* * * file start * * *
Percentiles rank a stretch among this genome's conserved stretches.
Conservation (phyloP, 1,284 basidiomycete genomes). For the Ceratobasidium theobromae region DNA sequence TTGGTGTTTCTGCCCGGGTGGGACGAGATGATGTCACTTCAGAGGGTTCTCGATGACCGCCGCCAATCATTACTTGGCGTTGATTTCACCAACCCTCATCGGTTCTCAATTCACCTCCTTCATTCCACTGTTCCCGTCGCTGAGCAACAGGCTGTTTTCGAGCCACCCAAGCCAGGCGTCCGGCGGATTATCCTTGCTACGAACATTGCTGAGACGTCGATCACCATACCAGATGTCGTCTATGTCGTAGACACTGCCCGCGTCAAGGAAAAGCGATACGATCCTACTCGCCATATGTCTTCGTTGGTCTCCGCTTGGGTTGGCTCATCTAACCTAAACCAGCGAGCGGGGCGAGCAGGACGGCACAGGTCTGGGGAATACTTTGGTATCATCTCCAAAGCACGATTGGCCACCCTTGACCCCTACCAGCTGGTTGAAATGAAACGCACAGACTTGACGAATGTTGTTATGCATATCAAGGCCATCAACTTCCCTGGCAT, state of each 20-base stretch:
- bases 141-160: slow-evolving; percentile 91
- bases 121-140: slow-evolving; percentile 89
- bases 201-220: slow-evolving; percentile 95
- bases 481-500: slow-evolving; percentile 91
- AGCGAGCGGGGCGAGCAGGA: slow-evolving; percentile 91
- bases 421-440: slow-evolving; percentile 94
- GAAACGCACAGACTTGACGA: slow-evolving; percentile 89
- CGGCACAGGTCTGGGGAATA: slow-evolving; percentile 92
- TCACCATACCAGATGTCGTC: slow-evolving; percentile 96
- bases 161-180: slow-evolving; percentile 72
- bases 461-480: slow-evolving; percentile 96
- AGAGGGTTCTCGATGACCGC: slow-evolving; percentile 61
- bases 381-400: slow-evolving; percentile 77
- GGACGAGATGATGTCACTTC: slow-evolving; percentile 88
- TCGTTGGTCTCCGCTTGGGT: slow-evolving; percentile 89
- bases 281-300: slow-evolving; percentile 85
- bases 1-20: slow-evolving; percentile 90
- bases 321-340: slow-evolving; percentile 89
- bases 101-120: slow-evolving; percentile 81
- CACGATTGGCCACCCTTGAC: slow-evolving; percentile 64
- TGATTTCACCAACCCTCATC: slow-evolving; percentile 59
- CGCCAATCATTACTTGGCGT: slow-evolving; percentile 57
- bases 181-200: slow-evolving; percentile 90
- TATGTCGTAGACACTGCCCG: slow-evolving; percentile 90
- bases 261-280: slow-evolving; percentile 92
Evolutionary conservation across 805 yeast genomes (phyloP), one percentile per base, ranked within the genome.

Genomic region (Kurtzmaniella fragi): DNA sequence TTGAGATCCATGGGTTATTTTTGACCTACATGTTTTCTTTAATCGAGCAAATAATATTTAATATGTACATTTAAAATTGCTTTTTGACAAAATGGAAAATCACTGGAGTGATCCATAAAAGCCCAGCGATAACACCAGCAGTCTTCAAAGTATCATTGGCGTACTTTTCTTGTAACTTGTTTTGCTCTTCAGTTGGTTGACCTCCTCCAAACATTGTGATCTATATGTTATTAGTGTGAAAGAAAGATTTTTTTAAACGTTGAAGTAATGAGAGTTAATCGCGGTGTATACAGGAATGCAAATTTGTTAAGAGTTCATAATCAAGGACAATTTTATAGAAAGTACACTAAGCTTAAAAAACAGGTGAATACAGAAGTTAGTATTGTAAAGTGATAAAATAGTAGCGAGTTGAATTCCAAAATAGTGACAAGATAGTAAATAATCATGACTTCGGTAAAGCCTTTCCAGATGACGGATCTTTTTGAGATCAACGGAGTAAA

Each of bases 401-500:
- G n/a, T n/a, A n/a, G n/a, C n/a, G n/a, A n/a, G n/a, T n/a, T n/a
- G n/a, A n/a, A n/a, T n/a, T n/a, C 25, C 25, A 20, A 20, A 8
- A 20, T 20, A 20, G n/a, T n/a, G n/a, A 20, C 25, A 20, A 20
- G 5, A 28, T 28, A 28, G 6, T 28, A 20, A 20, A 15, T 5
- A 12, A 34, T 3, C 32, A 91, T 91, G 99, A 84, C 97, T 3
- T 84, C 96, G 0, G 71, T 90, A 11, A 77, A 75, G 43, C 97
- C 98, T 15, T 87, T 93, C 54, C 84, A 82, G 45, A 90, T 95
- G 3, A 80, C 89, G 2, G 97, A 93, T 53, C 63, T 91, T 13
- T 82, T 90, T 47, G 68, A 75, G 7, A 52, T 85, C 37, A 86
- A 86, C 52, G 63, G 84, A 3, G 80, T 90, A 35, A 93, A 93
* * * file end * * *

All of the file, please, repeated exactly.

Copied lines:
Percentiles rank a stretch among this genome's conserved stretches.
Conservation (phyloP, 1,284 basidiomycete genomes). For the Ceratobasidium theobromae region DNA sequence TTGGTGTTTCTGCCCGGGTGGGACGAGATGATGTCACTTCAGAGGGTTCTCGATGACCGCCGCCAATCATTACTTGGCGTTGATTTCACCAACCCTCATCGGTTCTCAATTCACCTCCTTCATTCCACTGTTCCCGTCGCTGAGCAACAGGCTGTTTTCGAGCCACCCAAGCCAGGCGTCCGGCGGATTATCCTTGCTACGAACATTGCTGAGACGTCGATCACCATACCAGATGTCGTCTATGTCGTAGACACTGCCCGCGTCAAGGAAAAGCGATACGATCCTACTCGCCATATGTCTTCGTTGGTCTCCGCTTGGGTTGGCTCATCTAACCTAAACCAGCGAGCGGGGCGAGCAGGACGGCACAGGTCTGGGGAATACTTTGGTATCATCTCCAAAGCACGATTGGCCACCCTTGACCCCTACCAGCTGGTTGAAATGAAACGCACAGACTTGACGAATGTTGTTATGCATATCAAGGCCATCAACTTCCCTGGCAT, state of each 20-base stretch:
- bases 141-160: slow-evolving; percentile 91
- bases 121-140: slow-evolving; percentile 89
- bases 201-220: slow-evolving; percentile 95
- bases 481-500: slow-evolving; percentile 91
- AGCGAGCGGGGCGAGCAGGA: slow-evolving; percentile 91
- bases 421-440: slow-evolving; percentile 94
- GAAACGCACAGACTTGACGA: slow-evolving; percentile 89
- CGGCACAGGTCTGGGGAATA: slow-evolving; percentile 92
- TCACCATACCAGATGTCGTC: slow-evolving; percentile 96
- bases 161-180: slow-evolving; percentile 72
- bases 461-480: slow-evolving; percentile 96
- AGAGGGTTCTCGATGACCGC: slow-evolving; percentile 61
- bases 381-400: slow-evolving; percentile 77
- GGACGAGATGATGTCACTTC: slow-evolving; percentile 88
- TCGTTGGTCTCCGCTTGGGT: slow-evolving; percentile 89
- bases 281-300: slow-evolving; percentile 85
- bases 1-20: slow-evolving; percentile 90
- bases 321-340: slow-evolving; percentile 89
- bases 101-120: slow-evolving; percentile 81
- CACGATTGGCCACCCTTGAC: slow-evolving; percentile 64
- TGATTTCACCAACCCTCATC: slow-evolving; percentile 59
- CGCCAATCATTACTTGGCGT: slow-evolving; percentile 57
- bases 181-200: slow-evolving; percentile 90
- TATGTCGTAGACACTGCCCG: slow-evolving; percentile 90
- bases 261-280: slow-evolving; percentile 92
Evolutionary conservation across 805 yeast genomes (phyloP), one percentile per base, ranked within the genome.

Genomic region (Kurtzmaniella fragi): DNA sequence TTGAGATCCATGGGTTATTTTTGACCTACATGTTTTCTTTAATCGAGCAAATAATATTTAATATGTACATTTAAAATTGCTTTTTGACAAAATGGAAAATCACTGGAGTGATCCATAAAAGCCCAGCGATAACACCAGCAGTCTTCAAAGTATCATTGGCGTACTTTTCTTGTAACTTGTTTTGCTCTTCAGTTGGTTGACCTCCTCCAAACATTGTGATCTATATGTTATTAGTGTGAAAGAAAGATTTTTTTAAACGTTGAAGTAATGAGAGTTAATCGCGGTGTATACAGGAATGCAAATTTGTTAAGAGTTCATAATCAAGGACAATTTTATAGAAAGTACACTAAGCTTAAAAAACAGGTGAATACAGAAGTTAGTATTGTAAAGTGATAAAATAGTAGCGAGTTGAATTCCAAAATAGTGACAAGATAGTAAATAATCATGACTTCGGTAAAGCCTTTCCAGATGACGGATCTTTTTGAGATCAACGGAGTAAA

Each of bases 401-500:
- G n/a, T n/a, A n/a, G n/a, C n/a, G n/a, A n/a, G n/a, T n/a, T n/a
- G n/a, A n/a, A n/a, T n/a, T n/a, C 25, C 25, A 20, A 20, A 8
- A 20, T 20, A 20, G n/a, T n/a, G n/a, A 20, C 25, A 20, A 20
- G 5, A 28, T 28, A 28, G 6, T 28, A 20, A 20, A 15, T 5
- A 12, A 34, T 3, C 32, A 91, T 91, G 99, A 84, C 97, T 3
- T 84, C 96, G 0, G 71, T 90, A 11, A 77, A 75, G 43, C 97
- C 98, T 15, T 87, T 93, C 54, C 84, A 82, G 45, A 90, T 95
- G 3, A 80, C 89, G 2, G 97, A 93, T 53, C 63, T 91, T 13
- T 82, T 90, T 47, G 68, A 75, G 7, A 52, T 85, C 37, A 86
- A 86, C 52, G 63, G 84, A 3, G 80, T 90, A 35, A 93, A 93